Can I call it CEL?

Carbon too cheap to sell!!

Well I read and digested the preceding discussion and tried to extract its pointers, its drift. There were a number of strands, as Javier de Vicente remarked, and an air of confusion but the essence was straightforward, I eventually decided. So I took the plunge:

OK, OK, that was fun and interesting. I think the one factor shared by all is an unease with the present balance. Me, I reckon there’s an almost institutionalized sidelining of forestry projects under the current range of carbon based funding mechanisms. Only China seems able to re-forest “profitably” and with any surety. I guess once you’ve voluntarily sponsored a new woodland or a Ugandan village forest gardening project any more gets repetitive and will no longer drive consumer loyalty so “voluntary” seeks other outlets.

Like most of you I am frustrated by this state of affairs. If the price of carbon increases in five to ten years then how much of that new funding will be directed into landscape regeneration projects. If the funding generated is greater then green energy schemes and efficient tortilla griddles for Mexican small traders will still outcompete re-forestry and even avoided deforestation projects by providing quicker returns for your credits.

So I’m sold on the need for an additional route to drive reforestation and have thought along the lines you talk of Michael in a land user tax. In the end I prefer a resource extraction or, even better and keeping things with carbon, a carbon extraction levy, CEL..

My approach, then, is that the present cap and trade can over time encourage greater and greater efficiency in the use of the derived carbon products and a move to green energy provision. This is great but has little in the way of a “Quid pro quo” to it. We have to move to put back that which we are removing and repair that which we are damaging. A CEL could generate deliberate designated funding for this.

Climate change is clearly a global issue – no country is immune and all are guilty to a greater or lesser extent of accelerating it. Equally, though, landscape degradation and decline are wholly global – biodiversity loss and habitat decline lead to our collective ecological buffering being severely stressed. There could clearly reach ecological “Tipping Points” just as are feared for ice melt – both need urgent action and not debate for another ten years.

Could the CEL grow?

Addendum

1 – I figured a land user tax to have too many drawbacks – hard to collect, too close to existing taxations, too local in operation, hard to assess any payback etc, etc. CEL is a Global system.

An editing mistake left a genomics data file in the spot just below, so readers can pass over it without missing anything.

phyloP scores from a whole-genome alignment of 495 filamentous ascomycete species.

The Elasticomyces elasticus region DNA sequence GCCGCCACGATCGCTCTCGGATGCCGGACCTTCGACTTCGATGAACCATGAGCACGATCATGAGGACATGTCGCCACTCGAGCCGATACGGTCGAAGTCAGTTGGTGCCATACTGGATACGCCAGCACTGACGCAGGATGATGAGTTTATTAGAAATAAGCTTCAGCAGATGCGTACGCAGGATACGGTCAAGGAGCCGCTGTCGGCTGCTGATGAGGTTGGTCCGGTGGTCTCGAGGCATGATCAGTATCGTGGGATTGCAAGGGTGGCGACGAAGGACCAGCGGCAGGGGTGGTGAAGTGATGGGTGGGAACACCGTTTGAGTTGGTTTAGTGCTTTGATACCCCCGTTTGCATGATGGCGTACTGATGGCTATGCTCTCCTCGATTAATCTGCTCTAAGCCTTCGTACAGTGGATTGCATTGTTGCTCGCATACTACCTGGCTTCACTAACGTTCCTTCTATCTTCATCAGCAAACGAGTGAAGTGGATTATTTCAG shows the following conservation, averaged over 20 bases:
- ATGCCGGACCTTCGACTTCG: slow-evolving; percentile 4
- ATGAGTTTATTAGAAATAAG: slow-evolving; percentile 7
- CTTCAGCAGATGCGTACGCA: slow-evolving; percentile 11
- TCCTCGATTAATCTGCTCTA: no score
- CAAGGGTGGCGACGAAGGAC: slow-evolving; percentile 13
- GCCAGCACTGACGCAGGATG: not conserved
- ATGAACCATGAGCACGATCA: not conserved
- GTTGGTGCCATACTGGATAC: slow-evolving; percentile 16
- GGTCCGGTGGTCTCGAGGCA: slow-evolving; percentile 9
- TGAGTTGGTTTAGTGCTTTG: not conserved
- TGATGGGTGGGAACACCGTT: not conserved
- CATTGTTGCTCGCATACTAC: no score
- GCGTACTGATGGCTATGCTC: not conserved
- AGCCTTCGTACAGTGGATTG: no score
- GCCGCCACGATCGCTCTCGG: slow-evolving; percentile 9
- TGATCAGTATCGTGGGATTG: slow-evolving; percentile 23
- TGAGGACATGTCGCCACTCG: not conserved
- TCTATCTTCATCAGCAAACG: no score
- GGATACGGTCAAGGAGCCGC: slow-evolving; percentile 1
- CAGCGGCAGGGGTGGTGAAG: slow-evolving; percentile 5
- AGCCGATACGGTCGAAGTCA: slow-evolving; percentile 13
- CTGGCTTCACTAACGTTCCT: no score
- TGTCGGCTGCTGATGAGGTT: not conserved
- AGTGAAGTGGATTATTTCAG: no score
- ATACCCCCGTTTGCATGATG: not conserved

2 – I agree about the fuzziness of Annex1 versus non-Annex1 and the need to broaden out definitions here. The problem is, as said, global and the fewer obstacles exist to progress in its correction, the better.

3 – The Edinburgh GPS-etc Group I met at the Carbon Show 2011  were profoundly confident of their ability to provide accurate, global baselining pretty much already. Later corroborated by Australian group, as previously covered here and on the Facebook 5TT site.

4 – Additionality is an unfortunate problem and obligatory restocking or pre-funded national planting plans do not need to attract extra financial backing.

 

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About greencentre

Non grant supported hence independent scientist, green activist, writer and forest planter.
This entry was posted in Additionality, Carbon market, Development issues, Ecology, Green politics,, New forests and woodland, REDD+. Bookmark the permalink.

2 Responses to Can I call it CEL?

  1. greencentre says:

    An hour or so later on Linkdin:

    Interesting point, Chris. CEL would be equivalent to a worldwide upstream carbon levy, including for fossil fuels. This is an idea dismissed in the Kyoto negotiations, which installed a downstream system, but still extremely reasonable. It might even be acceptable to petrol-exporting countries, because it would treat all carbon on equal footing. On the forestry side, it would mean full carbon accounting, which is technically challenging. A quick fix could be to compensate temporary emissions (biomass sources) with temporary credits (from A/R).
    In Brazil, and for other purposes, this has been existing for years, and it is called “Reposicao Florestal”. Pizzerias and steak houses that use fuelwood have to pay a certain fee per cubic meter for reforestation.
    So you would end up with a fossil carbon market, which would slowly be regulated down and a biomass sector that would only be allowed to burn as much as is being restored. The only sector not involved in carbon trading would be renewable energies from wind, sunlight, water and waste.
    I have been giving up inputting this type of systemic new idea, as long as Kyoto was the game in town. As we see it eroding, perhaps this is a good time to start discussing principles again…

    Posted by Michael Dutschke

  2. greencentre says:

    Thanks, Michael, and I so agree with your last point.

    From the top, though:
    1 – No way do I see this as a replacement for the existing carbon economy as Cap and Trade aims to reduce use and maximise efficiency of use. That should continue.
    2 – If it’s applied evenly then I see every reason to agree with your assertion that it “might be acceptable to petrol exporting countries”. Also gas and coal exporting countries, I would hope.
    3 – Already no tree should be harvested without its replacement which should require the planting of many more than just one sapling.
    4 – How to draw nuclear energy into the equation I am not sure – but I imagine we could!

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